Volume 93, Issue 47

Tuesday, November 23, 1999


CAMPUS AND CULTURE

London's evolving party scene

Countering a counter-culture

London's evolving party scene




©Graphic by Brahm Wiseman


By Becky Somerville
Gazette Staff

As Toronto's rave scene proliferates, London parties seem to be on a downward spiral. A lack of large scale rave venues, however, has conceivably helped to strengthen the core of London's DJ culture, exposing talent and providing opportunities for the once underground sounds to be more accessible to the mainstream.

Liz Kaminsky, a third-year administrative and commercial studies student at Western and seasoned member of the London rave scene, said she has travelled to Toronto, Kingston and Ottawa to attend parties and experience the diversity of the musical styles.

"The scene in London is kind of underdeveloped. Toronto has one of the most well established scenes in North America and a lot of talent from London, even promoters, go to Toronto," Kaminsky said.

Despite the descent of London parties, Kaminsky explained the people and the vibe at the raves she has been to offer a sense of community, acceptance and warmth, which culminate in an excellent place for entertainment and release.

Kaminsky said there has been some negative attention drawn to the rave scene and there is little media coverage which exposes the positive elements of the culture in London or Toronto.

"The problem with the media is that they only represent the negative aspects of the rave culture and drugs and unsafe venues, but completely ignore the positive things about the scene," Kaminsky said. "The media makes it seem so dangerous, but it's a safe-knit community. Incidents, when viewed without reference, cast a very negative light on an almost entirely positive scene."

Although Kaminsky admitted some people attend parties solely for the drug aspect, she added the rave culture in London is comprised of an older crowd who have had much more exposure to drug education. Thus, they are able to make an informed decision more so than some of the younger people who are increasingly attending Toronto parties. "[Older students] know their limits much more then, say, a 14 year-old." She added while drugs are readily available at raves, many people in attendance opt to party sober.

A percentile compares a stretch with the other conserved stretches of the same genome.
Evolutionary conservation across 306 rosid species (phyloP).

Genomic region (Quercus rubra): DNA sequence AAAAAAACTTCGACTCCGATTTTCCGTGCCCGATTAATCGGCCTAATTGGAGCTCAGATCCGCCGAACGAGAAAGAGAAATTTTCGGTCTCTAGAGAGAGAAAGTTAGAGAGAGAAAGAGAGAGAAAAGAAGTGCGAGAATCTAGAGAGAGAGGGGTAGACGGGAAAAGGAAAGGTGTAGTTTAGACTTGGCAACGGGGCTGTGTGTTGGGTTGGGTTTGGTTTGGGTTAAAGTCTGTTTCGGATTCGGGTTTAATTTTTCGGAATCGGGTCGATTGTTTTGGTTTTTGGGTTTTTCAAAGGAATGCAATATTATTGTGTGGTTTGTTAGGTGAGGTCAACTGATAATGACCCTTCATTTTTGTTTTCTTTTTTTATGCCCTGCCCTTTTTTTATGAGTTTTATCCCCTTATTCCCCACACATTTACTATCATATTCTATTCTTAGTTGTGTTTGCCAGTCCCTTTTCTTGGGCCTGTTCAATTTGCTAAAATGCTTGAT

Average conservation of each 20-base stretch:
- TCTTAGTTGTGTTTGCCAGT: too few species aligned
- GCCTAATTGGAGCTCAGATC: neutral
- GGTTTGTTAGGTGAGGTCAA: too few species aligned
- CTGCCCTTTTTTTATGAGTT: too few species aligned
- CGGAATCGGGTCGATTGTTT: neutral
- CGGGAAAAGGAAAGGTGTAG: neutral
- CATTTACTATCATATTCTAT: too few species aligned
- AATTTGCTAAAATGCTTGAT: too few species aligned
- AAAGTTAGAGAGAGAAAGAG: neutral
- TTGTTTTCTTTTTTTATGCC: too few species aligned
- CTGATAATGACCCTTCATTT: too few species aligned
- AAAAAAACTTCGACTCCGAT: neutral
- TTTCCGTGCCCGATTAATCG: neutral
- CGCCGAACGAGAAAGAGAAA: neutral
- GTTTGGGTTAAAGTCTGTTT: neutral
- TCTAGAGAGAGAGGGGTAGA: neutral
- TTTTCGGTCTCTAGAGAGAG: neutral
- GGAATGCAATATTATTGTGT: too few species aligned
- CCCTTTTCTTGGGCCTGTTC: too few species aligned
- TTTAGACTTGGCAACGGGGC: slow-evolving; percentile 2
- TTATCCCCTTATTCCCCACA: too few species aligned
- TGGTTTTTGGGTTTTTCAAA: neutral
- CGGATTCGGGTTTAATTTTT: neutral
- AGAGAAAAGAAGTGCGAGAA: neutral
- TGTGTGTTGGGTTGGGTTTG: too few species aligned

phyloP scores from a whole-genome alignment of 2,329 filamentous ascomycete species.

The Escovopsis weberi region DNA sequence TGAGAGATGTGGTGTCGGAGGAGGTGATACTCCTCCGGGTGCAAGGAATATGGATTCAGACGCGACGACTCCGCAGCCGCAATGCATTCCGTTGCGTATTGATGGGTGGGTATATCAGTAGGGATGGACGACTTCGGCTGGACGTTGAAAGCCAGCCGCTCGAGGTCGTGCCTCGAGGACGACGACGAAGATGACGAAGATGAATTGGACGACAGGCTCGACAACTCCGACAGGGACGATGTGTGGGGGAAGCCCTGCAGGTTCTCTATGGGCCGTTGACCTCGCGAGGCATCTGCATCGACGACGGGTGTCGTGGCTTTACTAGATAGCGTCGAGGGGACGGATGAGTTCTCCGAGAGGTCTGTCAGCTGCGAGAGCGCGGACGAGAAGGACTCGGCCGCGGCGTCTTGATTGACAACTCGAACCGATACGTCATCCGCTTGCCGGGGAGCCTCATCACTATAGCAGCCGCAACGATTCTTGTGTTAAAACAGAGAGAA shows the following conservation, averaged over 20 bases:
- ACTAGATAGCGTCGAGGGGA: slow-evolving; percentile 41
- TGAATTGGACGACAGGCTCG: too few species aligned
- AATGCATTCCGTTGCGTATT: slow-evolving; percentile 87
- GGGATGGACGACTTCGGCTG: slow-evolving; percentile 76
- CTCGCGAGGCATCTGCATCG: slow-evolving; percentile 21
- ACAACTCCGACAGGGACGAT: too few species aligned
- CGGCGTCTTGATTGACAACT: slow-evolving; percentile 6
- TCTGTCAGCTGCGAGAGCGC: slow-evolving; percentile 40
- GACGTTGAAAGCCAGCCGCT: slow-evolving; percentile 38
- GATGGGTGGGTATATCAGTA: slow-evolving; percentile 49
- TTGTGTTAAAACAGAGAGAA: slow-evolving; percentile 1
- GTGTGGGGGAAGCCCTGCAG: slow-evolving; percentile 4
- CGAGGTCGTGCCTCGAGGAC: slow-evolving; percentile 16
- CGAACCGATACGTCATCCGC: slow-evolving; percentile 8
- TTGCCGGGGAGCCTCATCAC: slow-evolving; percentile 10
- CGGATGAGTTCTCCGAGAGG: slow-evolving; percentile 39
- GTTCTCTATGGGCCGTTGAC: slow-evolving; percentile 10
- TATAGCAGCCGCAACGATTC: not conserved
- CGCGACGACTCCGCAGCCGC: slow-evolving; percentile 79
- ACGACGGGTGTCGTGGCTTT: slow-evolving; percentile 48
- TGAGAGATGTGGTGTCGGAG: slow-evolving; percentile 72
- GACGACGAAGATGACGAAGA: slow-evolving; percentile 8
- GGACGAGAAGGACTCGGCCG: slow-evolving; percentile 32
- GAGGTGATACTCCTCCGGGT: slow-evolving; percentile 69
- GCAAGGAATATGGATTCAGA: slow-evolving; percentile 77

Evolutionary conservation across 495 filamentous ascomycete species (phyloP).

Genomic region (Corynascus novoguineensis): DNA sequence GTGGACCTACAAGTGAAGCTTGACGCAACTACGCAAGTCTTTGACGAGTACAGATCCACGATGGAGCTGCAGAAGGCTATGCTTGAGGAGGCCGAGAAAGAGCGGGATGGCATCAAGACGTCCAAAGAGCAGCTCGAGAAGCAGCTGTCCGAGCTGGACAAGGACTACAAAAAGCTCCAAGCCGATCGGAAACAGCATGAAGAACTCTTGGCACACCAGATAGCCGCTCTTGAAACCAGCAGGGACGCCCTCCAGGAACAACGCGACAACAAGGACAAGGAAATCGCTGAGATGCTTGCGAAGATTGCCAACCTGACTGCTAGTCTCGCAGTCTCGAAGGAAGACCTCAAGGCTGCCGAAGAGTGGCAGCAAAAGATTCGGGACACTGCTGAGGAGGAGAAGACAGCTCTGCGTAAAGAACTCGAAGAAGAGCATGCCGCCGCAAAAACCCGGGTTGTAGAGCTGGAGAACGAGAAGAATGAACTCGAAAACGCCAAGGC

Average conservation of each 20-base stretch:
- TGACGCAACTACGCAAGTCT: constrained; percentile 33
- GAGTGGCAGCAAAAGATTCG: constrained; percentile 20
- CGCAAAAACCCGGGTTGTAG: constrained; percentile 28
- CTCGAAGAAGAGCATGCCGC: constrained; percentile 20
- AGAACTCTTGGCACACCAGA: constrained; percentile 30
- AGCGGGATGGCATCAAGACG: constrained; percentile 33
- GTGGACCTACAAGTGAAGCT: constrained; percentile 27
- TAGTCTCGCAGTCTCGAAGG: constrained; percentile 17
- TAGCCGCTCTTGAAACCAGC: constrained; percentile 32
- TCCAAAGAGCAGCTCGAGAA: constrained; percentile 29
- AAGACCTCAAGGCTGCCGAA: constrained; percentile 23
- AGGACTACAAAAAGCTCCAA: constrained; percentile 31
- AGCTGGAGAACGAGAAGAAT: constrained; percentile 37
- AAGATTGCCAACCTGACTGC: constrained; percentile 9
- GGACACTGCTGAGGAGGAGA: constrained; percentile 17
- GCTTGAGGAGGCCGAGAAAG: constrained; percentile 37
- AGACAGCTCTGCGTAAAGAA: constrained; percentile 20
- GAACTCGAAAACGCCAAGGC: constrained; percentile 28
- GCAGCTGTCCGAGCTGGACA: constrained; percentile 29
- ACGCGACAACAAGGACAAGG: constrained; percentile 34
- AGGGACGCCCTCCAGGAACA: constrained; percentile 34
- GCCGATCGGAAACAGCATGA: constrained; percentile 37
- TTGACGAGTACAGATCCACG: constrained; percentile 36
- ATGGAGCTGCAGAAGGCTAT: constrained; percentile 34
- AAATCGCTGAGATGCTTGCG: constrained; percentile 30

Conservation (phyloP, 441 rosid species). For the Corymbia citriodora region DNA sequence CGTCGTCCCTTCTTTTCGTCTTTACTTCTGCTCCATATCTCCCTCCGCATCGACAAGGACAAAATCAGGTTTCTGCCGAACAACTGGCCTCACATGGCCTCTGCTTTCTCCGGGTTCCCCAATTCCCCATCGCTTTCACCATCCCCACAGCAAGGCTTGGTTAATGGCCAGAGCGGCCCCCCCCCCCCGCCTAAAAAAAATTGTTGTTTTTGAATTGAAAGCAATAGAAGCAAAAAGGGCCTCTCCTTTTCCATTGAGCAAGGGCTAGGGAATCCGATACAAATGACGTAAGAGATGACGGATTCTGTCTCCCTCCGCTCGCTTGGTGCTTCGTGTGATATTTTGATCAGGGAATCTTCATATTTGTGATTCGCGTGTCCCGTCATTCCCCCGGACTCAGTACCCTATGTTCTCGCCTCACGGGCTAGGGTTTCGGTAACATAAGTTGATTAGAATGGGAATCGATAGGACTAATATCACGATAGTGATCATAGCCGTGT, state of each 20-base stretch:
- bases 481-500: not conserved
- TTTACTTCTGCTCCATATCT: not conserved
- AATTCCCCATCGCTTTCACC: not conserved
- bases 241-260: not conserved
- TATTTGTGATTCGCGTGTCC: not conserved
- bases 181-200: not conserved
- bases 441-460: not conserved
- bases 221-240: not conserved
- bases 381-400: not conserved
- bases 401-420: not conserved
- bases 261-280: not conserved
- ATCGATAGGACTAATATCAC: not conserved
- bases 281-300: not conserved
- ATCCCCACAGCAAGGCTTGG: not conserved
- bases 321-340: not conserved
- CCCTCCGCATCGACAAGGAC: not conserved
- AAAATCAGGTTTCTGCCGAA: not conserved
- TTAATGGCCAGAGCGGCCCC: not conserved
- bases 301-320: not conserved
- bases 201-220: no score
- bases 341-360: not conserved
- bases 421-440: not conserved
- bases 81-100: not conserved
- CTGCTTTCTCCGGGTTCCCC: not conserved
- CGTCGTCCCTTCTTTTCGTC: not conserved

Amir Khordehpaz, a former rave promoter, now a marketing and public relations director for London's Lush Niteclub, said he moved away from the London rave business when he realized they were becoming trendy. "People were getting involved in the rave scene for all the wrong reasons. It was seen as the 'cool' thing to do."

The transformation of turntables in the underground to clubs has been a positive one, which offers job permanence and an accessible venue, where anyone can go to see international and local DJs spin as well as big hip-hop acts in concert, Khordehpaz said.

"We're doing something more permanent and have the ability to expose people on a regular basis to what's going on," he said.

Nitin Kalyan, a London DJ and owner of Wax Records, said while the evolution of DJ music into the mainstream has been advantageous, it has also resulted in a lot of generic, formulaic beats.

"I really do think the music is taking on its natural progression in the industry," Kalyan said. "The whole DJ culture of scratching and turntablism – it's growing and expanding into different areas."


To Contact The Campus and Culture Department:
gazette.editor@julian.uwo.ca

Copyright © The Gazette 1999